(Available for Most Makes and Models)
This video will show you step by step instructions on how to make a DIY airbag tester so you can test your airbag without the need for an expensive airbag tool.
If you are a professional mechanic, you have customers coming in because the check engine light or the airbag light or any other light is on almost on a daily basis. And if you are like me, your worst nightmare is probably to see some B0028 – RF Airbag resistance low or maybe a B0024 – LF airbag short to ground popping up. When you get a code like this on a car, it’s telling you that the internal circuit of the airbag could be short to ground or open. This is a common problem, especially with older cars.
The first thing that comes to mind is that the airbag itself could need to be replaced if it’s an internal part that is broken. The problem here is that it could also be the clock spring that’s causing the problem. The clock spring is simply a coil that retracts and expands inside its housing as the steering wheel turns. Its function is to maintain electrical continuity for all the components on the driver’s airbag. Since the current goes through the clock spring to the airbag, if the clock spring’s circuit itself is broken, you would get the exact same code as if it was the airbag’s circuit that was broken. The car’s computer can’t really make the difference. And the tricky part here is that you ABSOLUTELY CAN’T measure the resistance inside an airbag to see if the circuit is still good.
Why not you ask?
Because to measure resistance, your multi-meter “sends” a reference current through the positive and measures the resulting current after the resistance. Depending on the car model and multi-meter model, the reference current could be high enough to deploy the airbag, which could be potentially deadly or harmful (trust me, if you never saw an airbag deploy before, you don’t want to be holding it when it happens)!
So the trick here is to make a pretty simple airbag dummy. The airbag dummy is simply 2 wires connected to a fixed resistance imitating the resistance of a good airbag circuit. The idea here is to bypass the potentially broken airbag circuit by connecting a “fake airbag” (the airbag dummy) in good working condition, erase the code, start the car and watch if the code comes back. If it doesn’t, you know that your airbag is faulty and you need to replace it. If it does come back, then the airbag is not in fault and the problem is somewhere else (probably the clock spring) but you’ll have to measure the resistance of the clock spring circuit to check for open or short to ground circuit.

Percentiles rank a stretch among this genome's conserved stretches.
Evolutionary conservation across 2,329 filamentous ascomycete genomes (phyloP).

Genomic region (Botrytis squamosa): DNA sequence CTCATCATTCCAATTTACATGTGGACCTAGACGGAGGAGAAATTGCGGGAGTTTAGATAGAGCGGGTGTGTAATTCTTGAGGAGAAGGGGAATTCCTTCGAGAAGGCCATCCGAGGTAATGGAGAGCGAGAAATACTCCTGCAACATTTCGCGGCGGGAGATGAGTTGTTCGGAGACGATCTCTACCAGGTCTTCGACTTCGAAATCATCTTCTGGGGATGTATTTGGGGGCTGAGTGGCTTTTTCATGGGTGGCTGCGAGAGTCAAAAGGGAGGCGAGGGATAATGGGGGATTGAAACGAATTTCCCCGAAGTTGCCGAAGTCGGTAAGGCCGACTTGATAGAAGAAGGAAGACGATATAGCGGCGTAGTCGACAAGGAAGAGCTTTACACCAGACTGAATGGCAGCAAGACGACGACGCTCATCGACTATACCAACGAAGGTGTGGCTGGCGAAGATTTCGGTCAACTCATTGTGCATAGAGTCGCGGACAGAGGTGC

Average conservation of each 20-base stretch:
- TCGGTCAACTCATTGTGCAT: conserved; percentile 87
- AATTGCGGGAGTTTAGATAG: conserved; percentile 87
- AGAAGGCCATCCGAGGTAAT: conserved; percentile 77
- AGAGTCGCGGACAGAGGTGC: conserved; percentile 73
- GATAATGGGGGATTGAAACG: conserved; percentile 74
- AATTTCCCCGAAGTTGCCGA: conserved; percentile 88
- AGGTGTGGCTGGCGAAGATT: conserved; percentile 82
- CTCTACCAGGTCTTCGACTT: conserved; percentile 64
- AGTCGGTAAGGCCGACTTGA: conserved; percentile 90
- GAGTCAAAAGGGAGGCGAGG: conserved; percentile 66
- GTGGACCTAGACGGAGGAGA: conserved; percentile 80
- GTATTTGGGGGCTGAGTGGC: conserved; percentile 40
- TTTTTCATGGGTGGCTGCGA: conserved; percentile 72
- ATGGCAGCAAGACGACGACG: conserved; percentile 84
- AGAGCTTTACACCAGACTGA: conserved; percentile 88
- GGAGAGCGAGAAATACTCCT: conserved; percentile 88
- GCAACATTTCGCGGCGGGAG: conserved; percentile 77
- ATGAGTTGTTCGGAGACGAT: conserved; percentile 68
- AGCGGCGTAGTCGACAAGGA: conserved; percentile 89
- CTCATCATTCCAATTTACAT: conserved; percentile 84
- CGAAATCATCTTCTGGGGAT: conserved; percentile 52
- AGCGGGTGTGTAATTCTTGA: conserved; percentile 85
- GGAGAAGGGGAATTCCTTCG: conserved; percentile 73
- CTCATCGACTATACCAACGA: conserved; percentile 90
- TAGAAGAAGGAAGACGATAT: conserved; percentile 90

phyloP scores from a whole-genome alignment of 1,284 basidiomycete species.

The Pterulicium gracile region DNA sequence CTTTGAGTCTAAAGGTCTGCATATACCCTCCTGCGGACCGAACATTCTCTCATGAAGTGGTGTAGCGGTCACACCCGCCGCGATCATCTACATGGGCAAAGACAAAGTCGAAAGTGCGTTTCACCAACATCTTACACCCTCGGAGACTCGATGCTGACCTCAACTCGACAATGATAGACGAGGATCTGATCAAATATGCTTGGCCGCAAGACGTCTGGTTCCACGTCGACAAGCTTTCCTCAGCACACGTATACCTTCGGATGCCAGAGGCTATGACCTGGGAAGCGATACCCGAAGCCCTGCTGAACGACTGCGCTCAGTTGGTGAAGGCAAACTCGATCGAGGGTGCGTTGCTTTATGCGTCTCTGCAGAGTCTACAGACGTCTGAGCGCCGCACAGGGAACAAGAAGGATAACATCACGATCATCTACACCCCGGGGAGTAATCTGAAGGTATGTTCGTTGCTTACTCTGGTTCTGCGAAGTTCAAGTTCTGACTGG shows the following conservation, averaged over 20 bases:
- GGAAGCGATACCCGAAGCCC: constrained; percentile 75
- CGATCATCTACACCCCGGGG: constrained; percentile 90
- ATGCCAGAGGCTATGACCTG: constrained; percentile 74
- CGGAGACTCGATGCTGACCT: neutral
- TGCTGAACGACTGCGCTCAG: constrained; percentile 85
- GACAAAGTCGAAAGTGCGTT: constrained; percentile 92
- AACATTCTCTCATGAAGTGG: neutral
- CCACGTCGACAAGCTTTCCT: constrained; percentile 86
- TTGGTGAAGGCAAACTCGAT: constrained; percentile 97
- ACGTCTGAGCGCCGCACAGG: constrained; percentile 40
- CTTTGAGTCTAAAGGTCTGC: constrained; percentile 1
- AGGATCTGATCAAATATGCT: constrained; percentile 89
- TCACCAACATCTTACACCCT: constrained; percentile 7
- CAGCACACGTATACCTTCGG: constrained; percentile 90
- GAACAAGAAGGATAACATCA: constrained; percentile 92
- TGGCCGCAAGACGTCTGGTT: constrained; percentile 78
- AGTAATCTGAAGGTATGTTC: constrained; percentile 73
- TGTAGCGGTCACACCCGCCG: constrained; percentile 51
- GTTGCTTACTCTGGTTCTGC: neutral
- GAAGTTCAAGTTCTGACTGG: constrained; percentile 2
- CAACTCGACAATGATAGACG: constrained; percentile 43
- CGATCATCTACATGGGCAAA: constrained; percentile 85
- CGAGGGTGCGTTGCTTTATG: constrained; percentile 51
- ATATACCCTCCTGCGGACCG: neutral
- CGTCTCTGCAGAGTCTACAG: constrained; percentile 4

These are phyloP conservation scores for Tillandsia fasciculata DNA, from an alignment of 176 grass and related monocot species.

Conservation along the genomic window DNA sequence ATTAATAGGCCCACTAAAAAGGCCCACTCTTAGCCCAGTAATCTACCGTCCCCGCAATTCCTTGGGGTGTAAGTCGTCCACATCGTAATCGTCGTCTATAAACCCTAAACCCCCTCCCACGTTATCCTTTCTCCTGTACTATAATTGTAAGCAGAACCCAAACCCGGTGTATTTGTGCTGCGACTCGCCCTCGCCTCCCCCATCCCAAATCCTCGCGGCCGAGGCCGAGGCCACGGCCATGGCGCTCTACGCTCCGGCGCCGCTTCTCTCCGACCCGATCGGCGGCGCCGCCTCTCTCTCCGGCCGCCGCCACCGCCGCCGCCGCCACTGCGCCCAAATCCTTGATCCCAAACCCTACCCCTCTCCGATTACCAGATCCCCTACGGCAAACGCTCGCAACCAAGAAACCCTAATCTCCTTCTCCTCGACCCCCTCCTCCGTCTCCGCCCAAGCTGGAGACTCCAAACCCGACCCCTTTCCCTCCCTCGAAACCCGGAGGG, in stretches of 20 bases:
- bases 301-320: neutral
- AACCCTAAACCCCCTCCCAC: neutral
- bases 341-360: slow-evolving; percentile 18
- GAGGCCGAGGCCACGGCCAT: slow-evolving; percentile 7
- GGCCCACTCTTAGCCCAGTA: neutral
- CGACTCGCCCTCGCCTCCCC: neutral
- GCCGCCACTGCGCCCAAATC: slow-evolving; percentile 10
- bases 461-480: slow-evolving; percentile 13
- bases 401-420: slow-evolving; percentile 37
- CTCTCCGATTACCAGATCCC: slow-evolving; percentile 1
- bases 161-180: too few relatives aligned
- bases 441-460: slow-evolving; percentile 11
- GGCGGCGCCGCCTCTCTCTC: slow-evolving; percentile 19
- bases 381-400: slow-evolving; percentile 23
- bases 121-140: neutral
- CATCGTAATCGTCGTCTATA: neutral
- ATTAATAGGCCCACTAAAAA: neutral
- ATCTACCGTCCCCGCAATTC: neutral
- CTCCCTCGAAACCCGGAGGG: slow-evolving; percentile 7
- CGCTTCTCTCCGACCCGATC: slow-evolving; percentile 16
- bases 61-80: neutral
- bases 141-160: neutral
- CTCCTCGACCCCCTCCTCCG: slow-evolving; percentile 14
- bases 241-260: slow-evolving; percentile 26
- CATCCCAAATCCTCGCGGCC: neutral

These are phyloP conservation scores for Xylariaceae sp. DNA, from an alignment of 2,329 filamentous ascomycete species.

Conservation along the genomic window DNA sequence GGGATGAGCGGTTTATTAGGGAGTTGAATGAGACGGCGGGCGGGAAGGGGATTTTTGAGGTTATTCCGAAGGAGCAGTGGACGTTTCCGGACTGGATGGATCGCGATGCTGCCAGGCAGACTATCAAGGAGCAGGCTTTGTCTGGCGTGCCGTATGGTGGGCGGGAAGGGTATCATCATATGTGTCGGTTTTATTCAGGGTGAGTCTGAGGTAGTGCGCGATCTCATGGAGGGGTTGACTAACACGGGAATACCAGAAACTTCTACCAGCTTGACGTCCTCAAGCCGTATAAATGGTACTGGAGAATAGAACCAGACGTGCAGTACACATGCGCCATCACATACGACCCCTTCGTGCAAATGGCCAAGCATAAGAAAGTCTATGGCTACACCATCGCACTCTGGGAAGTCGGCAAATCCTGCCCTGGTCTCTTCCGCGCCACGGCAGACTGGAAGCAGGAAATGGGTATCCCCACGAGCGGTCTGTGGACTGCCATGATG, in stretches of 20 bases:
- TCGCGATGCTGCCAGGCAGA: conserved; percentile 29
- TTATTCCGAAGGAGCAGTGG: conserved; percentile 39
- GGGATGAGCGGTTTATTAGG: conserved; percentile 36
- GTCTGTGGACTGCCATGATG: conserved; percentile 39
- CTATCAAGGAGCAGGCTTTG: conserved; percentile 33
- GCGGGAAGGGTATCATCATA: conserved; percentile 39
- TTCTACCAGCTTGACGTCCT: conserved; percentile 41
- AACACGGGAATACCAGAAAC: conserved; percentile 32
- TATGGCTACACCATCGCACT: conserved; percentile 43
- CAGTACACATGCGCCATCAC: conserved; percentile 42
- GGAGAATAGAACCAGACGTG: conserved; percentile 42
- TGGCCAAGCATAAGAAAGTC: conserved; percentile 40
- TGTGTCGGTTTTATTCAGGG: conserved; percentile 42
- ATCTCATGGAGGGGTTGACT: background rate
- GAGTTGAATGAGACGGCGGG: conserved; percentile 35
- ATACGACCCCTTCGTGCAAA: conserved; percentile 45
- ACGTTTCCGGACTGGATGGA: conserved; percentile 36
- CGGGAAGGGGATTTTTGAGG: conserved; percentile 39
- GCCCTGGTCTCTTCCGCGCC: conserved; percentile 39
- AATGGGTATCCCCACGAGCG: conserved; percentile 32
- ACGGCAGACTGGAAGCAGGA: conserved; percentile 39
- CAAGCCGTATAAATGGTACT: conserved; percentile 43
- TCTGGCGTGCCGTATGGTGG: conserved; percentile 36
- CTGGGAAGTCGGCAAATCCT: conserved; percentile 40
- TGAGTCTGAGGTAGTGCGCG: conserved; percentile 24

The idea here is to bypass the potentially broken airbag circuit by connecting a “fake airbag” in good working condition, erase the code, start the car and watch if the code comes back.
REMEMBER TO ALWAYS UNPLUG THE BATTERY BEFORE DOING ANY SORT OF TESTING ON THE AIRBAG SYSTEM.
Anyway, I’ll post more detail on how airbag systems work and how to diagnose them in another post so if you need more info make sure to subscribe to the new posts by email or come back in a little while. I will post tons of info regarding that subject.
OK! Now let’s dive in!
- Electrical wire
- 2 needles (or push pins)
- 2-ohm resistor
- Heat shrinking tube – two sizes: 1x the same size
1x double of the size of the wire
- Wire stripper
- Electrical tape
- Soldering iron
- First, cut yourself about 4-6 inches of wire (as needed).
- Strip the two ends of the wire.
- If you use a push-pin, cut it so the two tips of the push-pin are sharp. if you use sewing needles you can just leave them as they are.
- Twist the wire tightly with the needle so we can weld it later.
- (You can test your resistor first to make sure it suits your needs. It should be between 2 and 2.4-2.6 ohms.)
- Install the 2 ohms resistor to the other end exactly as you did with the needle.
- Solder the needle and the resistor to the wire
- Curve the wire just before the resistor and measure the length between the other end of the resistor and the tip of the needle we just weld.
- Cut the wire accordingly and strip the two ends of it.
- Twist one end of the wire with the resistor.
- Install the second needle just like you did with the first one.
- Make sure the length of the wires are correctly sized so the two needles are side by side.
- Solder the resistor and the needle to the wire.
- Put some of the smaller heat shrinking tubes over the soldered portion of the needles and the resistor.
- Apply some heat to the shrinking tube to seal it.
- Quick check-up to verify all the connections are good.
- Insert 2 new shrinking tubes over the needles to keep them separated.
- Apply some heat.
- Cut the bigger shrinking tube about half of the total length from the resistor to the needles and insert it over the two wires leaving only the two needles out.
- Apply some heat again. (Make sure it’s sealing tight.)
- Put electrical tape on it just to make sure it will last longer. Our own model had some cracks in the shrinking tube after a while so to ensure no dirt or water can get in we thought covering it with electrical tape would help a bit.
The 2 needles can now plug in the airbag connector and the 2-ohm resistor will “fake” the airbag. Now, plug the airbag tester dummy in place of the airbag you want to test, erase the code and restart the vehicle. If the code was showing up because of the airbag, it should not show up again. If it does show up again, you know for sure that the problem is elsewhere. It could be the clock spring or an open loop in some other wires. A more thorough inspection could be needed but at least you are replacing a perfectly good airbag for nothing.
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